Georgia Bulletin

The Newspaper of the Catholic Archdiocese of Atlanta


Msgr. Churchwell was ‘always there for the people’

By JEAN DRISKELL, Special to the Bulletin | Published June 21, 2018

ATLANTA—The brother priests of Msgr. Stephen T. Churchwell, JCD, remembered his love of vocation and people at a June 7 vigil at the Basilica of the Sacred Heart, Atlanta.

The longtime priest and canon lawyer for the Archdiocese of Atlanta died May 31. He was 68.

“From the earliest of times, Steve knew something was much larger than himself. He wasn’t concerned with himself. His concern was of other people and their needs,” said Father Richard Wise, administrator, St. Gerard Majella Church, Fort Oglethorpe.

Bishop Bernard E. Shlesinger III presided at the vigil with some 100 people attending. The music was provided by Jeanne Ann Ratliff, cantor. A funeral Mass was celebrated June 8 at the Basilica.

Msgr. Stephen T. Churchwell, JCD
Photo By Michael Alexander

A dedicated friend

Father Wise, the first of two eulogists, spoke about how Msgr. Churchwell would talk and give food to a homeless man named Sarge.

“He always showed an interest in Sarge, a dedication to Sarge,” Father Wise said. “Steve would talk to the homeless and have meetings with them on the sidewalks.”

Prior to 2010 Msgr. Churchwell primarily served as a parish priest and worked as the adjutant judicial vicar/judge in the Metropolitan Tribunal. Eight years ago he became the archdiocese’s first Vicar for Senior Priests, tending to various personal, medical and financial needs of older priests.

He attended Saint Meinrad College in Indiana from 1967-71, earning a degree in liberal arts, followed by a postgraduate degree in theology. He was ordained to the priesthood in 1976.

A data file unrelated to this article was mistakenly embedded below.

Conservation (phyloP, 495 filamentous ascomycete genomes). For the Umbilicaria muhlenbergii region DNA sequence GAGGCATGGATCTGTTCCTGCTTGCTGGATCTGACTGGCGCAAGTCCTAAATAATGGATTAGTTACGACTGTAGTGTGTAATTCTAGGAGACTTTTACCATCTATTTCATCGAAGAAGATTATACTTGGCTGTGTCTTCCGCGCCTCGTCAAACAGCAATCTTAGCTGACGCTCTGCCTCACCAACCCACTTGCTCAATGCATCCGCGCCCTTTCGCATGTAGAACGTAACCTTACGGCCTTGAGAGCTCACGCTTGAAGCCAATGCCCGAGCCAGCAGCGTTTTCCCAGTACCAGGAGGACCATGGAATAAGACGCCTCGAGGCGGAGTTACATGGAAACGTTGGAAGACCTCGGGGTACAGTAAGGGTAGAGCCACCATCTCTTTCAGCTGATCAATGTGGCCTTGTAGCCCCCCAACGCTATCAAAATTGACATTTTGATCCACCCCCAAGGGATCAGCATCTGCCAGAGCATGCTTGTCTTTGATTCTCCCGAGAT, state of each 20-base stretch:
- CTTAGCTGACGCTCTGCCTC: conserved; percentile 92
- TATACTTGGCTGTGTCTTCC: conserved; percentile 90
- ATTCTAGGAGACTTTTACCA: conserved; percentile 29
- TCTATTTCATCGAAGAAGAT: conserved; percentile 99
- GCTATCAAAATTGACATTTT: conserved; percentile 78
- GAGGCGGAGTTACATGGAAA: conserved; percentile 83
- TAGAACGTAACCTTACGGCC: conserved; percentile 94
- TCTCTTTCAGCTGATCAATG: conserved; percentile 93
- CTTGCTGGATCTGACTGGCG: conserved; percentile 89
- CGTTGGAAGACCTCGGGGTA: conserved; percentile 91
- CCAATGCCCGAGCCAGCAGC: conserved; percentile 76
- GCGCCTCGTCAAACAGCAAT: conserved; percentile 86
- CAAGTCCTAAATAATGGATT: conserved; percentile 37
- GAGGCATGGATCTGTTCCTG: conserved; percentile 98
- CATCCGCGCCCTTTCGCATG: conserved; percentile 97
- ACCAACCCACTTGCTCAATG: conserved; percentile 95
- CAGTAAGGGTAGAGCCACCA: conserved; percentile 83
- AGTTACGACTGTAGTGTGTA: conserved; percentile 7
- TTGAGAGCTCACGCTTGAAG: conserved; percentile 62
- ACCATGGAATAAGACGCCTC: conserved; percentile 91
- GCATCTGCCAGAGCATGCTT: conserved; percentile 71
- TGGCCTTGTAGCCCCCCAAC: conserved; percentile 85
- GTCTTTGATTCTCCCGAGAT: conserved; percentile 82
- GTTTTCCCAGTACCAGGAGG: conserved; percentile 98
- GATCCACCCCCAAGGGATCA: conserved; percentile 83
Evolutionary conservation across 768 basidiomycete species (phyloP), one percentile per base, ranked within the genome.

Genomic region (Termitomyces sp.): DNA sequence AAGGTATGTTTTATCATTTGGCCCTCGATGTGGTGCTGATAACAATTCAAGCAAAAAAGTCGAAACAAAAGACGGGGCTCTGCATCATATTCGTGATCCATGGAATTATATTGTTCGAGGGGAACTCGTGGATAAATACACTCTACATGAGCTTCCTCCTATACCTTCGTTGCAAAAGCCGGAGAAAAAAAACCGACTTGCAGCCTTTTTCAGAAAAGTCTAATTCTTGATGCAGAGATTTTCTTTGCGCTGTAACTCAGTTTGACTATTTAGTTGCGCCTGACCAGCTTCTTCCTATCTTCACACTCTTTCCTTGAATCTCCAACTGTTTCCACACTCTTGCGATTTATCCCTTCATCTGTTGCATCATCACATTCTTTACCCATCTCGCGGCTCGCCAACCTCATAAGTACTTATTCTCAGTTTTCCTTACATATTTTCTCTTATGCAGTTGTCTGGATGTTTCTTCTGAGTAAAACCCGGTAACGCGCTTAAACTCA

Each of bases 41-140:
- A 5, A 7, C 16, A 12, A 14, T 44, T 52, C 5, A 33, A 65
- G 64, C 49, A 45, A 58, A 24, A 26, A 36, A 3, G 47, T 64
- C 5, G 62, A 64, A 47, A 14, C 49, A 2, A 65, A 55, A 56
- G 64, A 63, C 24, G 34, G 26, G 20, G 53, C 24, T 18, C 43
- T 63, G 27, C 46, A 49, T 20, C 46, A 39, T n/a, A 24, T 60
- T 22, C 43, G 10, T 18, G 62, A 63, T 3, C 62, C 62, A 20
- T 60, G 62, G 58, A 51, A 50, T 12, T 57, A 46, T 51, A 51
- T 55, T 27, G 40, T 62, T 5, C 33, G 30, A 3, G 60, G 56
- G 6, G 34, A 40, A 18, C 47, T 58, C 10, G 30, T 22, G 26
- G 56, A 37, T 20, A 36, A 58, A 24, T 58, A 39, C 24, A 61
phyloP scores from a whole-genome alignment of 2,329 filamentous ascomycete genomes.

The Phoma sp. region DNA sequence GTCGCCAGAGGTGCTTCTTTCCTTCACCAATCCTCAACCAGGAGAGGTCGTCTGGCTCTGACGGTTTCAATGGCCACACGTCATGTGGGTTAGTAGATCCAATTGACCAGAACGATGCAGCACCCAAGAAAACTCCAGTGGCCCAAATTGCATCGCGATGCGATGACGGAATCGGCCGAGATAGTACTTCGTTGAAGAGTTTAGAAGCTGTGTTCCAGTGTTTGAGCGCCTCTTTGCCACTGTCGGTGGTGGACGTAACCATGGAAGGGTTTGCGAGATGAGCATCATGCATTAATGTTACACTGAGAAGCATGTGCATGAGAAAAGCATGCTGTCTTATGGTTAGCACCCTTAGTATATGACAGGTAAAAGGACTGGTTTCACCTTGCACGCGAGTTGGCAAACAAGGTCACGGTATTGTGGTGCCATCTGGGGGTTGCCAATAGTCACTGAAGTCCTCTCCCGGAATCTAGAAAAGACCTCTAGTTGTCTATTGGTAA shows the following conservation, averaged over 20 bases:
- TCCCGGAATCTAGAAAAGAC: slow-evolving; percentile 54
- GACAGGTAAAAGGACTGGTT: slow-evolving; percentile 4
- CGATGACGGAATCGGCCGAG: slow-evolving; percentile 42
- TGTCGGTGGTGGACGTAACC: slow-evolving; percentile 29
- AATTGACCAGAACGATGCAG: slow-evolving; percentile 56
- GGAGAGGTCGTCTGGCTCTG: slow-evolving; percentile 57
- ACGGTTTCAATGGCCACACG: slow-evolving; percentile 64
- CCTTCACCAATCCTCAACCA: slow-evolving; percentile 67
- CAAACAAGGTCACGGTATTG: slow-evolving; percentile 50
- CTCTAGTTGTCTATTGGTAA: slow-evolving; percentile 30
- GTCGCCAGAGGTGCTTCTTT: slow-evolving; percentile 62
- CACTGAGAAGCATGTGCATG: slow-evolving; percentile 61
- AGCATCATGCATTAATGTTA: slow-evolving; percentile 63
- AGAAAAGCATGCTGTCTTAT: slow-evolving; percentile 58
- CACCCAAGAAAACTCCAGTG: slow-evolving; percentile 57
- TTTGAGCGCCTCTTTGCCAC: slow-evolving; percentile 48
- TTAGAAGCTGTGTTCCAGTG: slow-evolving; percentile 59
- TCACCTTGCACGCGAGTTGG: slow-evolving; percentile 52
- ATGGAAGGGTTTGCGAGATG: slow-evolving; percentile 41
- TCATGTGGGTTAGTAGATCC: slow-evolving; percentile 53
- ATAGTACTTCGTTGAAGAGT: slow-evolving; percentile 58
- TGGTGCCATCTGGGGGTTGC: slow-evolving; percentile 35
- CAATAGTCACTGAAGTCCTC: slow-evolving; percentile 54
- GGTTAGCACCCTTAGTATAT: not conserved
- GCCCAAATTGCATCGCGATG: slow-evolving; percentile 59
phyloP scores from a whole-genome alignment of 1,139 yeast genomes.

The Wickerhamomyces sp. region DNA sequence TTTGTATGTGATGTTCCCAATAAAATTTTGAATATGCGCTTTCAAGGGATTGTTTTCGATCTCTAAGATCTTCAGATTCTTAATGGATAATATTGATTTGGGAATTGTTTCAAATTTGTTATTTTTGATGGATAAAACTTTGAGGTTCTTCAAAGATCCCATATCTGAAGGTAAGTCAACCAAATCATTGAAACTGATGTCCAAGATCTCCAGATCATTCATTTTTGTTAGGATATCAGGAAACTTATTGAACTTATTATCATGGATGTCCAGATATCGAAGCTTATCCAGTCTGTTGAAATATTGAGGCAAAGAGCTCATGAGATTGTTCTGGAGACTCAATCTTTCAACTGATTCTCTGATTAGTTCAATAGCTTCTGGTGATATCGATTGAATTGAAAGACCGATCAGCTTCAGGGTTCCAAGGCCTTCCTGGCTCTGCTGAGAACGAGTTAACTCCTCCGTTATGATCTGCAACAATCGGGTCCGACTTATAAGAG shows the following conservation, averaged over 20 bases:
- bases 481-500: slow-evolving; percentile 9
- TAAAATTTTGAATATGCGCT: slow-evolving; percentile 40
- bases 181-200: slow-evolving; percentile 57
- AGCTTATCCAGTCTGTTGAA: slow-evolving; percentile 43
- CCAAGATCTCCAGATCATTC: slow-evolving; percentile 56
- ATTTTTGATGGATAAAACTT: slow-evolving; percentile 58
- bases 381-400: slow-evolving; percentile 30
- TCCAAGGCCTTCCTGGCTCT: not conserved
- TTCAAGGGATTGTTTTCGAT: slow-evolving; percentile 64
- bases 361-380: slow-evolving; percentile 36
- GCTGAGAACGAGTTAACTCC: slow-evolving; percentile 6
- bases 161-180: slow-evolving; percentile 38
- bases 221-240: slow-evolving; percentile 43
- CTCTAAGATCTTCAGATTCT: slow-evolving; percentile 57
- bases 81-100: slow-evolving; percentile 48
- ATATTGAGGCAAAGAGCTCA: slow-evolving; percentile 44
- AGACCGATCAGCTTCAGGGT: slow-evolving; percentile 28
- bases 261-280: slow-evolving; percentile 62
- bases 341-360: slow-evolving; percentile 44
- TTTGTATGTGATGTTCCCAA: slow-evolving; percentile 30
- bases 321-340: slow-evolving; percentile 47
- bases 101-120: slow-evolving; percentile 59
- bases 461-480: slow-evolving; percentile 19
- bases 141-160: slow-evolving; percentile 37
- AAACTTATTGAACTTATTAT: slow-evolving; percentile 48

The priest’s first assignments were as a parochial vicar at Sts. Peter and Paul Church, Decatur, and Sacred Heart Church, Atlanta. He served as parochial vicar at St. Anthony of Padua Church, Atlanta, for one year before beginning graduate studies in canon law at The Catholic University in Washington, D.C.

Returning to Georgia, he served as a parochial vicar at St. Andrew Church, Roswell.

Affiliated with the Tribunal from 1978-2000, the monsignor’s positions included assistant chief judge and chief judge. In 1984, he began serving as a parochial vicar at the Basilica, until he was named the pastor in 1994.

As pastor of historic Sacred Heart, he welcomed Mother Teresa (St. Teresa of Kolkata) for her 1995 visit to Atlanta, offering Mass for some 1,300 in honor of the foundress of the Missionaries of Charity on June 1, 1995.

In December 2000, he was appointed a judge in the provincial Court of Appeals.

“He was an amazing preacher,” said Father Wise. “Steve was a friend for every priest. He was our mentor, our guide. He loved being a priest. He loved celebrating Mass. He loved his family very much. He would just love you.”

Msgr. Churchwell served as pastor at Christ Redeemer Church, Dawsonville, from June 2006 to July 2010. Christ Redeemer parishioner Joe Eberhard, in an email, said, “He was truly a holy man who had a gentle approach and made a lasting impression on everyone he touched.”

He added, “He will always hold a very dear spot in everyone’s heart here and did marvelous work here as our shepherd of the Catholic faith.”

An example of “lived faith”

Msgr. Edward J. Thein, pastor, Basilica of the Sacred Heart, said that Msgr. Churchwell “tunneled down to absorb even the most arcane details with a phenomenal recall” on topics such as science fiction, financial management, ecclesiology and history.

“He had the ability to translate lofty theological concepts into ordinary layman’s language,” Msgr. Thein said in his eulogy.